Monday, January 24, 2011
#86 - Joe Ferguson
If you are of a certain age and love baseball, Joe will always be famous for The Play. There have been a lot of better Series, but I think few better plays than Ferguson's Game 1 catch and throw home of Reggie's fly out to nail Sal Bando. There is a clip of the '74 Series on YouTube and I have linked to it here. It is an amazing play.
Joe Ferguson was drafted in '68 by LA out of The University of the Pacific where he was an outfielder. He averaged .287 his first couple seasons in A ball as he transitioned to being primarily a catcher. Although he had a tough start defensively at his new position - 25 errors in '69 - he became very good defensively in that role. He bumped up his average in a '70 spent in Double A and then put up discounted numbers in half a season at Triple A Spokane in '71. He also got a good look that season as one of LA's revolving door of catchers. He returned to Triple A for most of '72, put up much better numbers at that level and got back upstairs to stay at the tail end of the season. After his big rookie season in '74 with the emergence of Steve Yeager, Joe started playing more in the outfield. Though his plate time and stats came in a bit, he put up his best OBA at .380 and got to the post-season. After being injured in '75 - a key reason LA did not repeat as pennant winner - and missing two-third's of the season he had a slow start in '76 and was traded mid-year with a couple minor leaguers to the Cardinals for Reggie Smith.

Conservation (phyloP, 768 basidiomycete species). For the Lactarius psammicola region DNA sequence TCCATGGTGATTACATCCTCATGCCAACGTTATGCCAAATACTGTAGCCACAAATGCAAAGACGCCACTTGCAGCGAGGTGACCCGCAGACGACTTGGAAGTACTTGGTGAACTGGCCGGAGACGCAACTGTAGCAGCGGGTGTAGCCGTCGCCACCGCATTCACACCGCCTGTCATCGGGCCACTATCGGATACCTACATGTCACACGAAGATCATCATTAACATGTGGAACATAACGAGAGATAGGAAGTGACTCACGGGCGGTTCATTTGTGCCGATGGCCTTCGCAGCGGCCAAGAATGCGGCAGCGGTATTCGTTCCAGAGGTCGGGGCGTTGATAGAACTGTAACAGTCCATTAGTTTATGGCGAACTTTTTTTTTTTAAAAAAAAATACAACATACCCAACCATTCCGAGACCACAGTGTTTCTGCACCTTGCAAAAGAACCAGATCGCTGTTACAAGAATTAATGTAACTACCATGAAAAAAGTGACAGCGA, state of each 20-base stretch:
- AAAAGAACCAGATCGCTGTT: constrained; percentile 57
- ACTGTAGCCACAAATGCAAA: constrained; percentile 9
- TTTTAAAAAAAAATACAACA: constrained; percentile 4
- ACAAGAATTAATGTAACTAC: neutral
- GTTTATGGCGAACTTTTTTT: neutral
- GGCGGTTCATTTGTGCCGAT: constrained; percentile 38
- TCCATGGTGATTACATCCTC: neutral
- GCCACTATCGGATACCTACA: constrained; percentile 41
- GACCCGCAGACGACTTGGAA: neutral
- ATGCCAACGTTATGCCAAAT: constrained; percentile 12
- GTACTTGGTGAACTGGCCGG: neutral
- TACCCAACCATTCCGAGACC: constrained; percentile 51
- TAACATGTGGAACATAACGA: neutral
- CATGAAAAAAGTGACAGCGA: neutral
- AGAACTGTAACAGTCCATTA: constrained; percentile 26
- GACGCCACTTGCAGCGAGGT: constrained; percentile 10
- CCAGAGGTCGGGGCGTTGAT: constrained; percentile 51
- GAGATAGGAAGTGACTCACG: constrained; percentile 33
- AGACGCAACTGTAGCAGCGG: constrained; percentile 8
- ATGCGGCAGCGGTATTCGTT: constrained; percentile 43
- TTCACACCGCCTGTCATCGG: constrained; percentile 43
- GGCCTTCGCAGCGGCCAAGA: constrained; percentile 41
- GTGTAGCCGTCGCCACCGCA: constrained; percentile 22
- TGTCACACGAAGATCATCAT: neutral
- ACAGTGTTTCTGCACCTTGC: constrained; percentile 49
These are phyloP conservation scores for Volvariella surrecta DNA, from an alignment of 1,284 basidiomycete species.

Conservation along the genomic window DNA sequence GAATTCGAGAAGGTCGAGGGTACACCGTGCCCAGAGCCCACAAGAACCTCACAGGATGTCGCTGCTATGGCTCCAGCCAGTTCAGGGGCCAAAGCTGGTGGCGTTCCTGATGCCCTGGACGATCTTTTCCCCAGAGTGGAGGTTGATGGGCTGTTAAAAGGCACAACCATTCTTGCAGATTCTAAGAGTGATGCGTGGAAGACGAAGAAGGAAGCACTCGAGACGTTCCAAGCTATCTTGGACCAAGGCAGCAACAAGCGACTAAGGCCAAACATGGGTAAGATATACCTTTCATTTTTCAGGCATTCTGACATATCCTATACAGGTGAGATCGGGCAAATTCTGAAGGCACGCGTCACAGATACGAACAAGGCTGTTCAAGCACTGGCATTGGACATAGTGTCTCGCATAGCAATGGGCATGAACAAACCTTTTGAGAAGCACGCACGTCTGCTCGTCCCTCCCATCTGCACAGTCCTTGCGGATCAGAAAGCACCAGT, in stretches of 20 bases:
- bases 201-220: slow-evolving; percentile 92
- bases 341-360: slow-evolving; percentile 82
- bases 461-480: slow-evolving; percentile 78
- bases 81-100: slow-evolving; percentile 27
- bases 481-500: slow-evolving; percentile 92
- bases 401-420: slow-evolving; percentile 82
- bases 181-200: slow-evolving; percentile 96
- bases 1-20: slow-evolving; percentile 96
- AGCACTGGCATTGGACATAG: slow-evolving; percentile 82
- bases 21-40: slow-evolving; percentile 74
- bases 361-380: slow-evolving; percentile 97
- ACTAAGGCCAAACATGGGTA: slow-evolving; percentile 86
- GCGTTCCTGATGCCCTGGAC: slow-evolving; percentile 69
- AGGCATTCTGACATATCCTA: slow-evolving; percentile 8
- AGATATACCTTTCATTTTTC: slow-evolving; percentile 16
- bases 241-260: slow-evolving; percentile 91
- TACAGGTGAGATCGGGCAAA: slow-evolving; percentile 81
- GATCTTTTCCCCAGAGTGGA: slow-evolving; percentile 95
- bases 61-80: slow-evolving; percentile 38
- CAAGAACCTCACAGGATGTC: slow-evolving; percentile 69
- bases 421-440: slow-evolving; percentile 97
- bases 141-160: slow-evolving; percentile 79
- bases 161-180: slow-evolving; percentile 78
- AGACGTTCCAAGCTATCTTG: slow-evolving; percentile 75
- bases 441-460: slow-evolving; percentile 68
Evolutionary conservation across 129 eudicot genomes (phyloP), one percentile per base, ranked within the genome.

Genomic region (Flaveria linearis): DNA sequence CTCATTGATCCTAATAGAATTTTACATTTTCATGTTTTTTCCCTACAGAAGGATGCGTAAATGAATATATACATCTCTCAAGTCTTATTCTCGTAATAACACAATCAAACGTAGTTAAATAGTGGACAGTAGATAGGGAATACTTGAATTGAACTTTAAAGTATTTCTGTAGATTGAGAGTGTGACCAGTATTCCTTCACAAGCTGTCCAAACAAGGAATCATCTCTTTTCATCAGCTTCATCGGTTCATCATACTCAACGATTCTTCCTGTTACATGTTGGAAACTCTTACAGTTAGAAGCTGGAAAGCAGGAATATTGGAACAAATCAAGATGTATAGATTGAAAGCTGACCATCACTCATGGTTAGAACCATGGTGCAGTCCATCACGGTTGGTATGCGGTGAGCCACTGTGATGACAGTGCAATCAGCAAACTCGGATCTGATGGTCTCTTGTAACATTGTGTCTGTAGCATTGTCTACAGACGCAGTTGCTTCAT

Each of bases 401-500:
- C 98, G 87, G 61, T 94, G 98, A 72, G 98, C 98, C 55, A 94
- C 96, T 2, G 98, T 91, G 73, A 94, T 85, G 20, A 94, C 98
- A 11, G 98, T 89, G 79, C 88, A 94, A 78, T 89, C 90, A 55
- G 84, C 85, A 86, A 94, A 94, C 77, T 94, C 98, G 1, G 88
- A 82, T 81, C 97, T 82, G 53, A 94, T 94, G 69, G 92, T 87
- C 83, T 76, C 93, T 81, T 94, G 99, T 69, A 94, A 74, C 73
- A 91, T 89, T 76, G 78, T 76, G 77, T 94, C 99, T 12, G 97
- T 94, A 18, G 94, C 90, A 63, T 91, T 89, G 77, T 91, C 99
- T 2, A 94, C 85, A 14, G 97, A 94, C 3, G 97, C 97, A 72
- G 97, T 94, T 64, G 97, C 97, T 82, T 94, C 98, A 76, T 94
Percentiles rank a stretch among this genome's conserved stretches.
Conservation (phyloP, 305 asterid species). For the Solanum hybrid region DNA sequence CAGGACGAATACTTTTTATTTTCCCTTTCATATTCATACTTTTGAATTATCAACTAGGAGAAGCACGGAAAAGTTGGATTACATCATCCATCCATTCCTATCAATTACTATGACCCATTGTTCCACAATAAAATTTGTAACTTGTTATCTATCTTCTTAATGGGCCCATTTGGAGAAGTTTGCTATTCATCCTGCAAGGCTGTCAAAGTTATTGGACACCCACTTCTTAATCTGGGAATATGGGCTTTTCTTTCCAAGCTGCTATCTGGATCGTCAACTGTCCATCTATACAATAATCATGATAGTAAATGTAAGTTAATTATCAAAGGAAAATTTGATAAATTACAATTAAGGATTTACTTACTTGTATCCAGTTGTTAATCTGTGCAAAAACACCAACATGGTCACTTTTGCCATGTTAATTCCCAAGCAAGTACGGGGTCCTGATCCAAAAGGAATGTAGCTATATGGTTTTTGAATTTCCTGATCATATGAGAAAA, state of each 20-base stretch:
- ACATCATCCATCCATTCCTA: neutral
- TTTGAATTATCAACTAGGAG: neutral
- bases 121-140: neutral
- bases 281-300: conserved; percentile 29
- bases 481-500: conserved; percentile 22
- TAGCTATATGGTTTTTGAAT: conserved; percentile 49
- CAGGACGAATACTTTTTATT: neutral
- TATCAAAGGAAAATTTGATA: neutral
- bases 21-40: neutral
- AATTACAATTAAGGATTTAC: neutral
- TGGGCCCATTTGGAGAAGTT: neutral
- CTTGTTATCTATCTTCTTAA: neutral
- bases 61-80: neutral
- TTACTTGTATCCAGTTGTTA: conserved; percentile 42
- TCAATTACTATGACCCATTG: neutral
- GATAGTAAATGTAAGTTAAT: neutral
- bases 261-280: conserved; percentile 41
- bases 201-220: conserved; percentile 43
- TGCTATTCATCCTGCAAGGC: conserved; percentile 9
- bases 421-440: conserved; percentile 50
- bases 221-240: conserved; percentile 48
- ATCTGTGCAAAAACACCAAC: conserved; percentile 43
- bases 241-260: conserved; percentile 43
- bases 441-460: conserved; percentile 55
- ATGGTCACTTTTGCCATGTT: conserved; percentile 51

Ferguson was still damaged goods after the St. Louis trade and he would hit at Mendoza levels the rest of the way for the Cards. But following that season he went to Houston for Larry Dierker and had a nice offensive rebound, posting his best numbers since '73, with a .257/16/61 line with a .379 OBA. After a very discounted start to the '78 season he returned to LA for outfielders Rafael Landestoy and Jeff Leonard. Pretty good timing for Joe as he was able to revive his average a bit and was able to see action in that post-season. He then had a very good '79 - 20 homers and 69 RBIs in under 400 at bats in a year split pretty evenly between catcher and outfield. By 1980 Joe's knees were pretty shot and his playing time was significantly reduced, although he did hit the homer that forced the playoff game that season against Houston. He was released early in '81 and signed as a free agent with the Angels. For the next three seasons he was the backup catcher to Ed Ott and Bob Boone and served as pretty much a player-coach. '83 was his last season. He finished with a .240 average, 122 homers, and 445 RBIs. He also became pretty adept at getting on base and had a lifetime .358 OBA. In his two post-season years he hit .200 with four RBI's and a .378 OBA in his 13 games.
Ferguson almost immediately went into coaching following his playing career. He coached at the MLB level for the Rangers ('86-'87) and the Dodgers ('88-'93) before moving into roving instructional work. He then began managing in the minors for Baltimore ('96-2002) and then moved to managing in the independent leagues ('03-'04 and '07-'09) around another gig as a catching coach for San Diego ('05-'06), his last stint being with Camden in '09.
This is a really crooked card. Given Joe's status at the time, his star bullets have some minor-league info; '69 was also the year with all the errors but he was certainly a hustler with those other stats. I always like when athletes were artists - it sort of gave them that dual energy thing. One of the tough things about doing research on Joe Ferguson is getting lots of info about the other Joe Ferguson, the NFL quarterback for the Bills whose career pretty much overlapped this Joe's.
Two NL West guys that were probably fierce competitors are going to get linked through a third NL West club:
1. Ferguson and JR Richard '77 to '78 Astros;
2. Richard and Morgan '80 Astros.